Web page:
The relationship between Europe and Latin America and the Caribbean cannot be explained without introducing a context that refers to how the contemporary international order is being constructed. In order to account for this phenomenon, very schematically, we can allude to a conventional and classic vision, which prioritises identifying the distribution of capacities of the sources of international power: economic, defence or political resources; we can also evoke the image of what has been defined as globalisation and interdependence, especially the process of world interaction at the productive, financial or market levels; and also the image of international reordering that visualises a global process characterised by the dispersion of political resources across the planet, as well as the increasingly accentuated limits of the hegemonic capacities that national states had in the 19th and 20th centuries: the image of No one’s World (Kupchan, 2014)[1].

If the conventional image that looks at the international order as a scenario of asymmetric distribution of capabilities is the lens through which we observe the Euro-Latin American and Caribbean relationship, then the 'rational' vision in strategic terms would imply the necessity to visualise an inter-regional partnership that can moderate the implications of global competition between the US and China. A bi-polar world, even if only in economic terms, would be inconvenient for the interests of countries south of the Rio Grande and for Europe. The Cold War, at least for Latin America and the Caribbean, for example, limited their development possibilities and dramatically affected the development of democratic institutions and the exercise of minimum freedoms in the countries of the region.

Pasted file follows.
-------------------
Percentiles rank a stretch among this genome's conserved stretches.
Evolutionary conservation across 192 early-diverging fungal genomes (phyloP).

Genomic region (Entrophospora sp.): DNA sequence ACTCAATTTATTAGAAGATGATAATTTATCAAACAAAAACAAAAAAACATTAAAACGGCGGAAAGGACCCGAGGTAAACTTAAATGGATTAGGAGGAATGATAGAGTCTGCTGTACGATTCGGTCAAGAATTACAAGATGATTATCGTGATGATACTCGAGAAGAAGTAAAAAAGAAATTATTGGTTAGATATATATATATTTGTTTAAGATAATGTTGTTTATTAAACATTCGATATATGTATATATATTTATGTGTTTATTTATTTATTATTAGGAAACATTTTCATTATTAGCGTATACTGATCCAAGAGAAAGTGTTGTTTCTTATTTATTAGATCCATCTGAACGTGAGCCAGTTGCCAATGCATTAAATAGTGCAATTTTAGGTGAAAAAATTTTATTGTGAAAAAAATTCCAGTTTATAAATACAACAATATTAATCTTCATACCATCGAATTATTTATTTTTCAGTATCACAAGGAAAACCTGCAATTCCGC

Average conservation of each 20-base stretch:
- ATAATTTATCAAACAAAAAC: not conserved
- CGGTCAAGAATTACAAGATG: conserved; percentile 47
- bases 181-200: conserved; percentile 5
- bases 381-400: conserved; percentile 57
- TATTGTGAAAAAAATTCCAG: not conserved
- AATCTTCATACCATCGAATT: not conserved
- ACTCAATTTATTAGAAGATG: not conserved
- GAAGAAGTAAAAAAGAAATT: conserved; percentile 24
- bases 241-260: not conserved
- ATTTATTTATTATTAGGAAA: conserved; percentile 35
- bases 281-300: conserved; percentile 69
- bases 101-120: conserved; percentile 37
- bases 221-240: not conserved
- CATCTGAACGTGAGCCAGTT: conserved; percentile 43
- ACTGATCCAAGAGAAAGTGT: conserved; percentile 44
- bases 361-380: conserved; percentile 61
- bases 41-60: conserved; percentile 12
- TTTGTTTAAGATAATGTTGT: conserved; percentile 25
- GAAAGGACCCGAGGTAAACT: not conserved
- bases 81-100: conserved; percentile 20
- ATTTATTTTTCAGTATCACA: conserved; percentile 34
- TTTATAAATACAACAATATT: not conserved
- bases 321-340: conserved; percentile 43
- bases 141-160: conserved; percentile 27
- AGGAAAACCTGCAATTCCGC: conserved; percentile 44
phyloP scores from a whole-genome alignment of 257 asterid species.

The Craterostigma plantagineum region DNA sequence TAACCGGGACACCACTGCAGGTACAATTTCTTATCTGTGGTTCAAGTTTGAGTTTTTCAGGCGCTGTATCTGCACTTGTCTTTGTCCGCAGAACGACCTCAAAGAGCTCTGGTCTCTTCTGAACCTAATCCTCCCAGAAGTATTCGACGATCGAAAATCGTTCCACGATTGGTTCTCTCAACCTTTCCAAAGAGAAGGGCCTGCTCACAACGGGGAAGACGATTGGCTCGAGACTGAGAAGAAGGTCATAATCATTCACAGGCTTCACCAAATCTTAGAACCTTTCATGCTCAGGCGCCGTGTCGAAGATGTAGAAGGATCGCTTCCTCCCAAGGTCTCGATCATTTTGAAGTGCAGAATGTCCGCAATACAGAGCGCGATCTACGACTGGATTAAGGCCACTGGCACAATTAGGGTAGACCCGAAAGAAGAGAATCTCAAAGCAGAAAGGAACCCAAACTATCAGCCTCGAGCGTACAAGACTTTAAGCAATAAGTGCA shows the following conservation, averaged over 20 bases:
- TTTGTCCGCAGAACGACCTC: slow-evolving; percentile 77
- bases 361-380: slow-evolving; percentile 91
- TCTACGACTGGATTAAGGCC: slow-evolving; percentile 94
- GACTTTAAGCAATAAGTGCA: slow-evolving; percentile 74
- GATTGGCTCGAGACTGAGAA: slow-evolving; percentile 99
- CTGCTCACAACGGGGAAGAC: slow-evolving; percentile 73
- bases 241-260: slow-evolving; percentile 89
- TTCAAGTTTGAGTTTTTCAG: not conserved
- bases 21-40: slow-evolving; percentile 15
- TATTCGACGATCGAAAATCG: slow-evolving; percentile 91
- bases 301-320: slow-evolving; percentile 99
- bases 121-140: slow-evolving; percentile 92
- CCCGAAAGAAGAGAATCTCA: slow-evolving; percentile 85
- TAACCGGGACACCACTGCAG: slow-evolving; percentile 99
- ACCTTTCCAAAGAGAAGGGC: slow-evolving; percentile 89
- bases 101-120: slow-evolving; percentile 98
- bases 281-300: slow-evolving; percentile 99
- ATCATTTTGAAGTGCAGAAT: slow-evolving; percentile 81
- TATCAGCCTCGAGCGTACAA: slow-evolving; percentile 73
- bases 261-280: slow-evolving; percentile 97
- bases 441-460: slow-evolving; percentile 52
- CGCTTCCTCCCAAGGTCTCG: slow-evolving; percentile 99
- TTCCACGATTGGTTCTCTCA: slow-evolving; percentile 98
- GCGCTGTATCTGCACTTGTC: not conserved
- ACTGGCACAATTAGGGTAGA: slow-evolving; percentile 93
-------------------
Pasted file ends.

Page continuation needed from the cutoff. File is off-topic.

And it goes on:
The characterisation of the world as a field of dispute between hegemonic powers conceals the presence of societies where two thirds of the world's population live and perpetuates, in the international image, the idea of the irrelevance of their nations. The distribution of military and economic capabilities in the international order, which is the focus of this type of approach, does not allow for the integration into the analysis of the complexity of social dynamics that constitute the scenarios of precisely those nations that are identified as "central". The common agenda of Europe, Latin America and the Caribbean, which is very intense, and which in issues such as economic exchange, human mobility and knowledge exchange shapes the current development of their societies, simply cannot be submerged by this vision of the international order. Even so, this perception would characterise their rapprochement as vital for the countries of the two regions to project themselves in an international order that is reconfiguring itself and leaving behind the hierarchies built after the Second World War.